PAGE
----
N2N began as a barbecue in 1989 when State Sen. Anthony Williams was still a state representative. It expanded to a five-block-long festival where an estimated 8,000 people gathered for food and festivities. But after 2010, it was halted due to budget cuts.
"When it began, I was looking for ways to keep people connected and engaged," Williams said. "This was a way to bring people together to enjoy different kinds of music, food, and to enjoy each other."
Williams said that, during the festival's hiatus, community members have called for its return.
Previously, the festival relied on state funds. This year, the community has raised funds via donations, sponsorships, and partnerships, including from Councilwoman Jannie L. Blackwell's office and the Black Women in Sport Foundation.
In addition to live music performances, there will be free food, health screenings, community-resource tables, giveaways, craft and food vendors, and a children's zone.
Williams said the festival was especially important now given recent events surrounding gun violence or police brutality. "We have had lots of instances that have shaken our country," he said, "and it's not lost on me."
An artist like Common is a great fit for headlining the festivities, Williams said, because of his dedication to social justice conveyed in his music. "We couldn't have made a better decision," said Williams. "I'm very proud we picked a young African American male that represents himself [and] his community and has a voice."
Common will be joined by rapper Chill Moody, a West Philadelphia native who recalled performances that stayed with him by headliners like funk queen Chaka Khan and rapper Mos Def.
Moody always wanted to hit the N2N stage, he said, but the festival was halted. When he was asked to perform for its resurgence, "I was so amped to do it."
Moody said the area where the festival would be held was changing, some parts for the better and some for the worse. But he's optimistic. The festival, he said, will be an opportunity for everyone to get together, whether they're new to the neighborhood or they've lived there for years. It's an opportunity, he said, for newcomers "to see how we do things" and for longtime residents to feel that their neighborhood is still home.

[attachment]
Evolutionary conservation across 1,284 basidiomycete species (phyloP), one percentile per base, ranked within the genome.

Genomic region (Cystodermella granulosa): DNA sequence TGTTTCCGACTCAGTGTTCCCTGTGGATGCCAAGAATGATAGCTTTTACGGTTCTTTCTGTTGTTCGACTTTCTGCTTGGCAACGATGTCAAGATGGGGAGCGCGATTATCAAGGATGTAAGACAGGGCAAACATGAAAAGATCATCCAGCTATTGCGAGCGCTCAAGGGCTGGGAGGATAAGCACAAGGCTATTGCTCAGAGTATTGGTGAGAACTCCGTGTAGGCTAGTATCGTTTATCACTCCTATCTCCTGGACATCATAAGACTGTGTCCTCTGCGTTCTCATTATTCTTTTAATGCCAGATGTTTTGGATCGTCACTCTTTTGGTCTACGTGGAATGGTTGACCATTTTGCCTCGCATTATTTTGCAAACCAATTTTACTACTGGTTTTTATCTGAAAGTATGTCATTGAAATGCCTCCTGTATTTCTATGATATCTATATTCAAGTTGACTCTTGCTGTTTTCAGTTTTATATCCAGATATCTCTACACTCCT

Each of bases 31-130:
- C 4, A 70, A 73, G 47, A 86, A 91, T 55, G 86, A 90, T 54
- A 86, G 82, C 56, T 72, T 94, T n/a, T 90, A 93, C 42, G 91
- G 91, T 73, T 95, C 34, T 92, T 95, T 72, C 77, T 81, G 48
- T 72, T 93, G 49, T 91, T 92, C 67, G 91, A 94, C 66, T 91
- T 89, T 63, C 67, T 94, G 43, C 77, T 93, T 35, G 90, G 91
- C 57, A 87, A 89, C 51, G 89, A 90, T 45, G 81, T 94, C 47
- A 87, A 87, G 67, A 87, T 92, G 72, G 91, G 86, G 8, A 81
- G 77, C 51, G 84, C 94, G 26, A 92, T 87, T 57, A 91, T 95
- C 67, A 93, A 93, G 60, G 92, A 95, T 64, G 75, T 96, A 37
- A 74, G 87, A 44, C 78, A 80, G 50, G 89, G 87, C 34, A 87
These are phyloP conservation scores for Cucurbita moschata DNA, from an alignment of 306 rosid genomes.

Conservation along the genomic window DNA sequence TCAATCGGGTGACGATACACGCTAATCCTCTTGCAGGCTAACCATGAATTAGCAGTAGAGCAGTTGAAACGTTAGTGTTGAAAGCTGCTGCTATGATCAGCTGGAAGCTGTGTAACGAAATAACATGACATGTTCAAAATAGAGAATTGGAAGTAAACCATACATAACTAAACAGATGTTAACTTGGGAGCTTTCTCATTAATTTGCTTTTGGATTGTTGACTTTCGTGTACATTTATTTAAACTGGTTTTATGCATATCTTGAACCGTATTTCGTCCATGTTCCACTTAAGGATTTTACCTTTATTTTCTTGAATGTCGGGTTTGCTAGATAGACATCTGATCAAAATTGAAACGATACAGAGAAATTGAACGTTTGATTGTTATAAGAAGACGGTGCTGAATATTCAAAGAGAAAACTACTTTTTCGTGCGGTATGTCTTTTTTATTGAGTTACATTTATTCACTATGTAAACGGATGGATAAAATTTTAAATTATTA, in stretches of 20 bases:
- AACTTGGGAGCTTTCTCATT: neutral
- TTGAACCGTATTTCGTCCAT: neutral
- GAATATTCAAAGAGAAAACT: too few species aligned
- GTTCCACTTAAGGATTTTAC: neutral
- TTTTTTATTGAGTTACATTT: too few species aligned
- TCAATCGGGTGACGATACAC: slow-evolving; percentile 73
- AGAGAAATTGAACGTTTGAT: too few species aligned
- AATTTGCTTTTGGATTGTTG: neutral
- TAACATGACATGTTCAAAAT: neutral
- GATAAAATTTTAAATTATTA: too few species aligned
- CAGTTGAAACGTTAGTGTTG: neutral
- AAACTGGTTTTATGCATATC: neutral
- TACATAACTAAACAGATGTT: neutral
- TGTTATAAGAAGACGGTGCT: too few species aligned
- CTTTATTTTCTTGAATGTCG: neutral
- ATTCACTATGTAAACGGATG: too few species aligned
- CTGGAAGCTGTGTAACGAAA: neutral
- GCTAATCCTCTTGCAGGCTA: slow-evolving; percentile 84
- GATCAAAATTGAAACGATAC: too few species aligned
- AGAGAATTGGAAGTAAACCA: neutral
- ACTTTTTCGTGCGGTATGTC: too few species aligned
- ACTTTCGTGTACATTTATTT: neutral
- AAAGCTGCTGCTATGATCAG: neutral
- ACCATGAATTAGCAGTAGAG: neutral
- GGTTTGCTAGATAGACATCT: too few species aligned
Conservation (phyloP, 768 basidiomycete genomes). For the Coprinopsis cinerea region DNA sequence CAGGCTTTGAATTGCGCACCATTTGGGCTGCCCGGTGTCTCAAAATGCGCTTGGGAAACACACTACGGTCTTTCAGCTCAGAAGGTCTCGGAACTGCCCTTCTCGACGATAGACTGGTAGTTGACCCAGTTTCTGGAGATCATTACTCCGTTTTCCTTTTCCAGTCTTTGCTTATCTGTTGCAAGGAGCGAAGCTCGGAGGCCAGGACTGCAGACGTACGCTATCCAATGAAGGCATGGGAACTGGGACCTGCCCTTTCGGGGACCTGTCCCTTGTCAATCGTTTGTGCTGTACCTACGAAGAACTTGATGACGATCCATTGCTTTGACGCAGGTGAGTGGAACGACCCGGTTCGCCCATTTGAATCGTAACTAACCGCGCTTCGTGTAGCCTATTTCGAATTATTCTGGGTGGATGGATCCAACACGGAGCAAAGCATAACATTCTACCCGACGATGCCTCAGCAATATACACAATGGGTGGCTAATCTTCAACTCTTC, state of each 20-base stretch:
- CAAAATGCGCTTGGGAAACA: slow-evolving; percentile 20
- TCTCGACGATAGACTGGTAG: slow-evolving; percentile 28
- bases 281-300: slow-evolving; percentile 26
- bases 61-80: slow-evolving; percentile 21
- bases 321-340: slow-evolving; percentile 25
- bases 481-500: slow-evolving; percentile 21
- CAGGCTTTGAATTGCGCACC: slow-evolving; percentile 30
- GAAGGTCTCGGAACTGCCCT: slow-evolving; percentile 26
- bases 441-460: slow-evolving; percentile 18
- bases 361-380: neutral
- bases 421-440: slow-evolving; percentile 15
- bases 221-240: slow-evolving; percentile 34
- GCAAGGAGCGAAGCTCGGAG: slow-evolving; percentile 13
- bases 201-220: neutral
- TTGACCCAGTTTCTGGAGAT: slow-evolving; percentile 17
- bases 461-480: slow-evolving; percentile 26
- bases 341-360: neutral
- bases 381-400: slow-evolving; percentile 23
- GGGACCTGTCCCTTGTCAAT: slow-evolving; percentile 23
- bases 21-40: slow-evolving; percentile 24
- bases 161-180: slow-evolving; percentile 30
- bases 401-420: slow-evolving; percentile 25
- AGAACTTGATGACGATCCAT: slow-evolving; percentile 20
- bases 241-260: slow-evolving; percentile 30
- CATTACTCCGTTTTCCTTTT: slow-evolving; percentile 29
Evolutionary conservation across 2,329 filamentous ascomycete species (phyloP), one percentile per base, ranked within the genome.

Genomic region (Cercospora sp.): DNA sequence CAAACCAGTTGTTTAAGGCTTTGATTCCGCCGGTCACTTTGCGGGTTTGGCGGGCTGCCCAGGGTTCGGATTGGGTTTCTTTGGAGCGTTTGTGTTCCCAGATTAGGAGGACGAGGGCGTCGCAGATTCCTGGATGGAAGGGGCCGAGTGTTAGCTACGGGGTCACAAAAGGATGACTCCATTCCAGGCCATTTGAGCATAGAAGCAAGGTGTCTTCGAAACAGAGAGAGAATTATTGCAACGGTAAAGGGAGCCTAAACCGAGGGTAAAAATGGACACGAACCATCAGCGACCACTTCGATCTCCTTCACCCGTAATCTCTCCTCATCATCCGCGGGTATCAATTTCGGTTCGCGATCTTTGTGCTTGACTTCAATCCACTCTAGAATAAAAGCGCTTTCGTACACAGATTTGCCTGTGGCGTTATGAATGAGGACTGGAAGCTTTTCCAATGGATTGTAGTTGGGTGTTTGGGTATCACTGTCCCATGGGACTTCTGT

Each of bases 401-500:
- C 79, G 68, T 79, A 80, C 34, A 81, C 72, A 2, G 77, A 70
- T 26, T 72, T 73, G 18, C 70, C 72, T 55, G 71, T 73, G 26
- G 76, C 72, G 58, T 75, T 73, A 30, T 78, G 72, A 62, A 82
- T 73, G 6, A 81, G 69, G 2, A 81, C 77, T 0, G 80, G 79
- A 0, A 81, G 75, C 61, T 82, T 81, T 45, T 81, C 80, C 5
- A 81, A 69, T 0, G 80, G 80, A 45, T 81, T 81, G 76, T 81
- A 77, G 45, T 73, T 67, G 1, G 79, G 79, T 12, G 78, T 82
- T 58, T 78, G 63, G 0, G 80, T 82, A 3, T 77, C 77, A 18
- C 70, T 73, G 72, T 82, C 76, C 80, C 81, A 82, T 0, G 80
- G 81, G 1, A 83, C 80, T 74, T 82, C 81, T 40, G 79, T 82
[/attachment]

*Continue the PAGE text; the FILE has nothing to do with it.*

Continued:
Tina Sloan Green, president of the Black Women in Sport Foundation, an organization dedicated to expanding the visibility of black women in nontraditional sports, said she was excited to attend for the festival for the first time.
"It's really grassroots, and I think we've gotten away from that over the years," she said. "You're really with people."
Even though Green is new to the festival, it makes her feel nostalgic, she said. She grew up in what was Elmwood in the 1960s, now Eastwick, where she says there was a neighborhood church or school that kept people connected.
"If people were hungry, you [made] sure they had something to eat."
Her organization will be providing fencing, field hockey, lacrosse, and tennis demonstrations - sports she says many young people who live in urban communities don't have access to. Often, she said, "you have to pay to play."
When it comes to the festival, Williams said, "it's something we intend to continue doing whether or not we have government support.
"One of my favorite moments is being onstage and seeing a different array of people all smiling and enjoying themselves," Williams said, "seeing them experiencing people they've never experienced before in a peaceful and positive way."
N2N Street Festival, Noon to 8 p.m. Saturday, 50th and Baltimore. Free.